Lava hurls from Bali volcano in new eruption
The Mount Agung volcano on the Indonesian tourist island of Bali erupted Monday evening, ejecting a 2,000-meter-high (6,560-foot-high) column of thick ash and hurling lava down its slopes.
The Indonesian geological agency's Agung monitoring post said a loud explosion from the mountain began just after 9 p.m. and lasted more than 7 minutes. "Flares of incandescent lava" reached 2 kilometers (1.2 miles) from the crater, it said.
It said the alert level for Agung has not been raised and the exclusion zone around the crater remains at 4 kilometers (2.5 miles).
Last week, Bali's international airport closed for half a day due to volcanic ash from Agung, disrupting travel for tens of thousands.
Monday's eruption was "strombolian," the geological agency said, which is the mildest type of explosive volcanic eruption. It warned people living near rivers to exercise caution, particularly in wet weather, because of the risk of fast-moving flows of muddy volcanic debris.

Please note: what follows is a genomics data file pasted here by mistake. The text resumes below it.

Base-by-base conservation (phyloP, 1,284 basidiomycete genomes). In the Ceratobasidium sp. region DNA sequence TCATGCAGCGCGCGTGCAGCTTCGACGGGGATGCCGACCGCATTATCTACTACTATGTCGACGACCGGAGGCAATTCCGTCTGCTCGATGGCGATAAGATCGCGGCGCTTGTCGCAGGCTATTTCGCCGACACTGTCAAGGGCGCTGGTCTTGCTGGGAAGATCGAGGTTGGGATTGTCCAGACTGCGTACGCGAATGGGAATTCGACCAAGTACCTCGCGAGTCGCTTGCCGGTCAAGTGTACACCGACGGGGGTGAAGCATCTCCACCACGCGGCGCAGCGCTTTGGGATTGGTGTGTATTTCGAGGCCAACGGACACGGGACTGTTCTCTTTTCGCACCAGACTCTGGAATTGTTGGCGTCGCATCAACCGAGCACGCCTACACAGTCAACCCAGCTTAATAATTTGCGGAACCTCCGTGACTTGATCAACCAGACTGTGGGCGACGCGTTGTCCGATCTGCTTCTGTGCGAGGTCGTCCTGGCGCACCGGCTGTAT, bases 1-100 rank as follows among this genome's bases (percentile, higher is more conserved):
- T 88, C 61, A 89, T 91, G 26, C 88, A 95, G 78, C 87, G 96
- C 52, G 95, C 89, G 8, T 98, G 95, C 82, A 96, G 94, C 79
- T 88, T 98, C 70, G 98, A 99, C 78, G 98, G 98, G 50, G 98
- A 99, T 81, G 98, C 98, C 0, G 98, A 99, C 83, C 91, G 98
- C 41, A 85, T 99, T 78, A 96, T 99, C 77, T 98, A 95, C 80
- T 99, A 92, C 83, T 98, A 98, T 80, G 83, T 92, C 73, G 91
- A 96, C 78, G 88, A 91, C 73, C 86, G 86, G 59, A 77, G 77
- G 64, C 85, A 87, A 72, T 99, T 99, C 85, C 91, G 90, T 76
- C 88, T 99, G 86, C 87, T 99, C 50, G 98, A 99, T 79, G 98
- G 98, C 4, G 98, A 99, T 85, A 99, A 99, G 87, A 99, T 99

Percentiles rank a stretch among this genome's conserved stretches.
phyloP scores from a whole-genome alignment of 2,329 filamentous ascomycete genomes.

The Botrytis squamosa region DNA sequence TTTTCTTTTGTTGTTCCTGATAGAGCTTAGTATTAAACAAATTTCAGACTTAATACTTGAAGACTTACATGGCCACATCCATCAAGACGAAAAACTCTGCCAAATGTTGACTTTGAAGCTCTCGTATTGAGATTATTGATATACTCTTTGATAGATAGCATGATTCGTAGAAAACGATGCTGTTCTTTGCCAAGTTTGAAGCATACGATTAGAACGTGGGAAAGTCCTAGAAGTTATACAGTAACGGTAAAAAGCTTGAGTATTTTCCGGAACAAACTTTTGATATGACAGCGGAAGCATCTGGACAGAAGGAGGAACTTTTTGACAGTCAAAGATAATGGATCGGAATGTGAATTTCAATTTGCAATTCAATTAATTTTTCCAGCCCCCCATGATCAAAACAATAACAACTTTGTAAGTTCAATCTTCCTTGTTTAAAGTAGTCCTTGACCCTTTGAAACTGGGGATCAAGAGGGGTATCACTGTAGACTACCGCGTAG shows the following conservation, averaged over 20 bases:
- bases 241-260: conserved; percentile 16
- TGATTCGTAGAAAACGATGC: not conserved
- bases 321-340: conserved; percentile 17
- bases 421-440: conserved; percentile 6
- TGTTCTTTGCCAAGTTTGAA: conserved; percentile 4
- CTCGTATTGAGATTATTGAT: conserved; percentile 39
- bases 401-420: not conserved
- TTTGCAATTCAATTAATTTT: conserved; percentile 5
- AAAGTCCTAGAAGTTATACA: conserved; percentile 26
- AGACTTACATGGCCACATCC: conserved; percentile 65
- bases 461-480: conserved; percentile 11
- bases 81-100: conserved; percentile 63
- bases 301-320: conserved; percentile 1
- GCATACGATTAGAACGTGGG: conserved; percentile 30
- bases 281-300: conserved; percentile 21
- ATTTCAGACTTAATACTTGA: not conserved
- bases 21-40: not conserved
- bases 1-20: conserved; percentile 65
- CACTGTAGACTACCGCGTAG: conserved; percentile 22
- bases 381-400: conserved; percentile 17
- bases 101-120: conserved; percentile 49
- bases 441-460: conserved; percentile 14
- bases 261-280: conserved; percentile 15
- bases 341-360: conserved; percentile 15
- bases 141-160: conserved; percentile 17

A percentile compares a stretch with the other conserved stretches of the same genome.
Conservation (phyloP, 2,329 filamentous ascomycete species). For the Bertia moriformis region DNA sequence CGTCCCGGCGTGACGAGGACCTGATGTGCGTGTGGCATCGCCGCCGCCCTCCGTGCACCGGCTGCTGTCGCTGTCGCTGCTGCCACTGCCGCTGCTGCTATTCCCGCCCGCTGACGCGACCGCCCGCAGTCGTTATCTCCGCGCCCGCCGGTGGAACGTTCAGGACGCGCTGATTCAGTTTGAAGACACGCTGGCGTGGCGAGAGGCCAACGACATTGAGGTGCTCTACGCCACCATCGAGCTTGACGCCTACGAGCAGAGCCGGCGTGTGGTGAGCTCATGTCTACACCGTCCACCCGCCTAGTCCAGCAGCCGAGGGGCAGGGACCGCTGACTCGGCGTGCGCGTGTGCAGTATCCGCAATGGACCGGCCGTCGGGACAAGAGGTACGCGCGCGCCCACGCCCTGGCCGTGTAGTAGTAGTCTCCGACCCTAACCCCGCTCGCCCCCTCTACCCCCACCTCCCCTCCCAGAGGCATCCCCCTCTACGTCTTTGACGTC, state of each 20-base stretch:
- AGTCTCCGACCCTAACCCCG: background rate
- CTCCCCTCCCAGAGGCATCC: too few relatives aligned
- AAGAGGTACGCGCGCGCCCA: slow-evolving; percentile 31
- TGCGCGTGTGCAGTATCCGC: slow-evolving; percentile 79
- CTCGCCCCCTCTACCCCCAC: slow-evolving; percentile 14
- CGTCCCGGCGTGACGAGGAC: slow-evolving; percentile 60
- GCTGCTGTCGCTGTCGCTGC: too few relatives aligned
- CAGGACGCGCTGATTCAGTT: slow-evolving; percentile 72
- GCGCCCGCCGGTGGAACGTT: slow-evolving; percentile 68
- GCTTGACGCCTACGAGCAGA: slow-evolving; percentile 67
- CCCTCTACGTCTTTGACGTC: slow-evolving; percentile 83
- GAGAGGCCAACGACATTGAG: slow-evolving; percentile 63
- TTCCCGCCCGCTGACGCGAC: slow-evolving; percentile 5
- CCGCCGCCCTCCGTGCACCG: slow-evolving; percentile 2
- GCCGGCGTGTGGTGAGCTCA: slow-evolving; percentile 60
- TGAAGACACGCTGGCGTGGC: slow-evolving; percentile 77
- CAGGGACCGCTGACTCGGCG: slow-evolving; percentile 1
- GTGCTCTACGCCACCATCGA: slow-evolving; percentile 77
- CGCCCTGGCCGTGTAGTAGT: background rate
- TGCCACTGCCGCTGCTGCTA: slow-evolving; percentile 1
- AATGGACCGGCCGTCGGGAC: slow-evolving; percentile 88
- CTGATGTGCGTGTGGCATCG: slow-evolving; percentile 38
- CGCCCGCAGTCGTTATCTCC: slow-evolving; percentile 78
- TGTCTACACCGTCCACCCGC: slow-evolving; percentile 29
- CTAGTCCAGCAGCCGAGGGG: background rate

The volcano, about 70 kilometers (45 miles) northeast of Bali's tourist hotspot of Kuta, last had a major eruption in 1963, killing about 1,100 people.
It had a dramatic increase in activity last year, forcing the evacuation of tens of thousands of people, but had quietened by early this year. Authorities lowered its alert status from the highest level in February.
Indonesia, an archipelago of more than 250 million people, sits on the Pacific "Ring of Fire" and is prone to earthquakes and volcanic eruptions. Government seismologists monitor more than 120 active volcanoes.
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